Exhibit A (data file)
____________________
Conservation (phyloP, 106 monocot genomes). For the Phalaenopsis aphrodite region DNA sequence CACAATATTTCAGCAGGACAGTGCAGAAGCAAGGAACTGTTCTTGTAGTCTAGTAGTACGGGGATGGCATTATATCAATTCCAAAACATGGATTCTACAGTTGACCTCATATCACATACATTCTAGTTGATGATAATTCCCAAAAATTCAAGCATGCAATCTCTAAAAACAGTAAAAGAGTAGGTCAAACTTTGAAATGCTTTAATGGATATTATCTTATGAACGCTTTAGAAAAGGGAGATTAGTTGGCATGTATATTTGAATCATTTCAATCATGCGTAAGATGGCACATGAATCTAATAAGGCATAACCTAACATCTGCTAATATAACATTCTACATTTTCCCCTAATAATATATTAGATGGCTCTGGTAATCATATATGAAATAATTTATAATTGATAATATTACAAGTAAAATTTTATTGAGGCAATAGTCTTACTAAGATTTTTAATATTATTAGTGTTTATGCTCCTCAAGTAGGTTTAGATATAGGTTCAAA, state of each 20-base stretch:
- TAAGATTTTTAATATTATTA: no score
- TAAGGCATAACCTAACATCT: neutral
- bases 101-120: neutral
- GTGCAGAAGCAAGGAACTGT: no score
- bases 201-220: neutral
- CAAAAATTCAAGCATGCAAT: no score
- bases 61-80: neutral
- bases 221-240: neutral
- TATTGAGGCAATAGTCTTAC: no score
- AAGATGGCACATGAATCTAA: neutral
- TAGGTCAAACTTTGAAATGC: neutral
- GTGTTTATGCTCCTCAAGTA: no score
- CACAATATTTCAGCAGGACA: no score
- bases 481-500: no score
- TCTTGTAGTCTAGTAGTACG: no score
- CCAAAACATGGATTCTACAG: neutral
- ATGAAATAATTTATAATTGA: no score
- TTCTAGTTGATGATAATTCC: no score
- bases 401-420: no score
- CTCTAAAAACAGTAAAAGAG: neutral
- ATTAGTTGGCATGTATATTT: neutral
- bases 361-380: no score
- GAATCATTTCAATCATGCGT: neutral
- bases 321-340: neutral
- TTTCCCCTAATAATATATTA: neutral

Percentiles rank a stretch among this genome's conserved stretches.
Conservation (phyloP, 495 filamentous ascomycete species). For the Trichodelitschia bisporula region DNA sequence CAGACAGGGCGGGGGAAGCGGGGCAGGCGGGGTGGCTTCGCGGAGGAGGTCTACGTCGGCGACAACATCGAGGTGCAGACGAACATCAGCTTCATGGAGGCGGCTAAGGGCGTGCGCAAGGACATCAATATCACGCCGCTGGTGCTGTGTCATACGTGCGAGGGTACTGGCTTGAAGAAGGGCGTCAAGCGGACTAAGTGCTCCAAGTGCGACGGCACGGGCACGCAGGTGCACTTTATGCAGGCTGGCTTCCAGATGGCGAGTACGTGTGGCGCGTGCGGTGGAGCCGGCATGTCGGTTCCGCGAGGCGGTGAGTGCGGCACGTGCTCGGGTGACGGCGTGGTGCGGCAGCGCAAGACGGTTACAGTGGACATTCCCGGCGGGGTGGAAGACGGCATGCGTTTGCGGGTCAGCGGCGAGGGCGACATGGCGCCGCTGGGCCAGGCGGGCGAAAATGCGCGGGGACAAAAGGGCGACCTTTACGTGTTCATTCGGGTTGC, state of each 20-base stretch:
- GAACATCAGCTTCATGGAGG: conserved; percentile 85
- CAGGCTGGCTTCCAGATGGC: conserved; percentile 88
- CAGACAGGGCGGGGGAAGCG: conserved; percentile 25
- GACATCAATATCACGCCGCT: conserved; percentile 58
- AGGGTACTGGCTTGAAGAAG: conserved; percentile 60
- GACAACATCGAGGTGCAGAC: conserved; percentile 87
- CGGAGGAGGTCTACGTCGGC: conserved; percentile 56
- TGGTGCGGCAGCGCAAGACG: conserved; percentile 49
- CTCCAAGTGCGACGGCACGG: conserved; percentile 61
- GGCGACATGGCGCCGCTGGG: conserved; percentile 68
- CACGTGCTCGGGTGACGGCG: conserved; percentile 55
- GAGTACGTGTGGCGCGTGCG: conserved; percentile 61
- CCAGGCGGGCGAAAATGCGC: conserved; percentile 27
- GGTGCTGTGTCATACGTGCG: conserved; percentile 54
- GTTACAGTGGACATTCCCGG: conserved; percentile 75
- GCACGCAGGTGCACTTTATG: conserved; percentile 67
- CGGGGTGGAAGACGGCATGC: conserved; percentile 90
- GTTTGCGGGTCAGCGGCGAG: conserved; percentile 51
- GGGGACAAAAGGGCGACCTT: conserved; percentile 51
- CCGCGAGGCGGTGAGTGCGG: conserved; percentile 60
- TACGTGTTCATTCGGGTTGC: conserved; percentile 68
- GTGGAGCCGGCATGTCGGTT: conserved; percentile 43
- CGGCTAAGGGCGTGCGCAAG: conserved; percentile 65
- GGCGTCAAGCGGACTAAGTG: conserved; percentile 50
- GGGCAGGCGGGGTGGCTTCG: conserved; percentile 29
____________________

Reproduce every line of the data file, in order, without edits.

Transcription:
Conservation (phyloP, 106 monocot genomes). For the Phalaenopsis aphrodite region DNA sequence CACAATATTTCAGCAGGACAGTGCAGAAGCAAGGAACTGTTCTTGTAGTCTAGTAGTACGGGGATGGCATTATATCAATTCCAAAACATGGATTCTACAGTTGACCTCATATCACATACATTCTAGTTGATGATAATTCCCAAAAATTCAAGCATGCAATCTCTAAAAACAGTAAAAGAGTAGGTCAAACTTTGAAATGCTTTAATGGATATTATCTTATGAACGCTTTAGAAAAGGGAGATTAGTTGGCATGTATATTTGAATCATTTCAATCATGCGTAAGATGGCACATGAATCTAATAAGGCATAACCTAACATCTGCTAATATAACATTCTACATTTTCCCCTAATAATATATTAGATGGCTCTGGTAATCATATATGAAATAATTTATAATTGATAATATTACAAGTAAAATTTTATTGAGGCAATAGTCTTACTAAGATTTTTAATATTATTAGTGTTTATGCTCCTCAAGTAGGTTTAGATATAGGTTCAAA, state of each 20-base stretch:
- TAAGATTTTTAATATTATTA: no score
- TAAGGCATAACCTAACATCT: neutral
- bases 101-120: neutral
- GTGCAGAAGCAAGGAACTGT: no score
- bases 201-220: neutral
- CAAAAATTCAAGCATGCAAT: no score
- bases 61-80: neutral
- bases 221-240: neutral
- TATTGAGGCAATAGTCTTAC: no score
- AAGATGGCACATGAATCTAA: neutral
- TAGGTCAAACTTTGAAATGC: neutral
- GTGTTTATGCTCCTCAAGTA: no score
- CACAATATTTCAGCAGGACA: no score
- bases 481-500: no score
- TCTTGTAGTCTAGTAGTACG: no score
- CCAAAACATGGATTCTACAG: neutral
- ATGAAATAATTTATAATTGA: no score
- TTCTAGTTGATGATAATTCC: no score
- bases 401-420: no score
- CTCTAAAAACAGTAAAAGAG: neutral
- ATTAGTTGGCATGTATATTT: neutral
- bases 361-380: no score
- GAATCATTTCAATCATGCGT: neutral
- bases 321-340: neutral
- TTTCCCCTAATAATATATTA: neutral

Percentiles rank a stretch among this genome's conserved stretches.
Conservation (phyloP, 495 filamentous ascomycete species). For the Trichodelitschia bisporula region DNA sequence CAGACAGGGCGGGGGAAGCGGGGCAGGCGGGGTGGCTTCGCGGAGGAGGTCTACGTCGGCGACAACATCGAGGTGCAGACGAACATCAGCTTCATGGAGGCGGCTAAGGGCGTGCGCAAGGACATCAATATCACGCCGCTGGTGCTGTGTCATACGTGCGAGGGTACTGGCTTGAAGAAGGGCGTCAAGCGGACTAAGTGCTCCAAGTGCGACGGCACGGGCACGCAGGTGCACTTTATGCAGGCTGGCTTCCAGATGGCGAGTACGTGTGGCGCGTGCGGTGGAGCCGGCATGTCGGTTCCGCGAGGCGGTGAGTGCGGCACGTGCTCGGGTGACGGCGTGGTGCGGCAGCGCAAGACGGTTACAGTGGACATTCCCGGCGGGGTGGAAGACGGCATGCGTTTGCGGGTCAGCGGCGAGGGCGACATGGCGCCGCTGGGCCAGGCGGGCGAAAATGCGCGGGGACAAAAGGGCGACCTTTACGTGTTCATTCGGGTTGC, state of each 20-base stretch:
- GAACATCAGCTTCATGGAGG: conserved; percentile 85
- CAGGCTGGCTTCCAGATGGC: conserved; percentile 88
- CAGACAGGGCGGGGGAAGCG: conserved; percentile 25
- GACATCAATATCACGCCGCT: conserved; percentile 58
- AGGGTACTGGCTTGAAGAAG: conserved; percentile 60
- GACAACATCGAGGTGCAGAC: conserved; percentile 87
- CGGAGGAGGTCTACGTCGGC: conserved; percentile 56
- TGGTGCGGCAGCGCAAGACG: conserved; percentile 49
- CTCCAAGTGCGACGGCACGG: conserved; percentile 61
- GGCGACATGGCGCCGCTGGG: conserved; percentile 68
- CACGTGCTCGGGTGACGGCG: conserved; percentile 55
- GAGTACGTGTGGCGCGTGCG: conserved; percentile 61
- CCAGGCGGGCGAAAATGCGC: conserved; percentile 27
- GGTGCTGTGTCATACGTGCG: conserved; percentile 54
- GTTACAGTGGACATTCCCGG: conserved; percentile 75
- GCACGCAGGTGCACTTTATG: conserved; percentile 67
- CGGGGTGGAAGACGGCATGC: conserved; percentile 90
- GTTTGCGGGTCAGCGGCGAG: conserved; percentile 51
- GGGGACAAAAGGGCGACCTT: conserved; percentile 51
- CCGCGAGGCGGTGAGTGCGG: conserved; percentile 60
- TACGTGTTCATTCGGGTTGC: conserved; percentile 68
- GTGGAGCCGGCATGTCGGTT: conserved; percentile 43
- CGGCTAAGGGCGTGCGCAAG: conserved; percentile 65
- GGCGTCAAGCGGACTAAGTG: conserved; percentile 50
- GGGCAGGCGGGGTGGCTTCG: conserved; percentile 29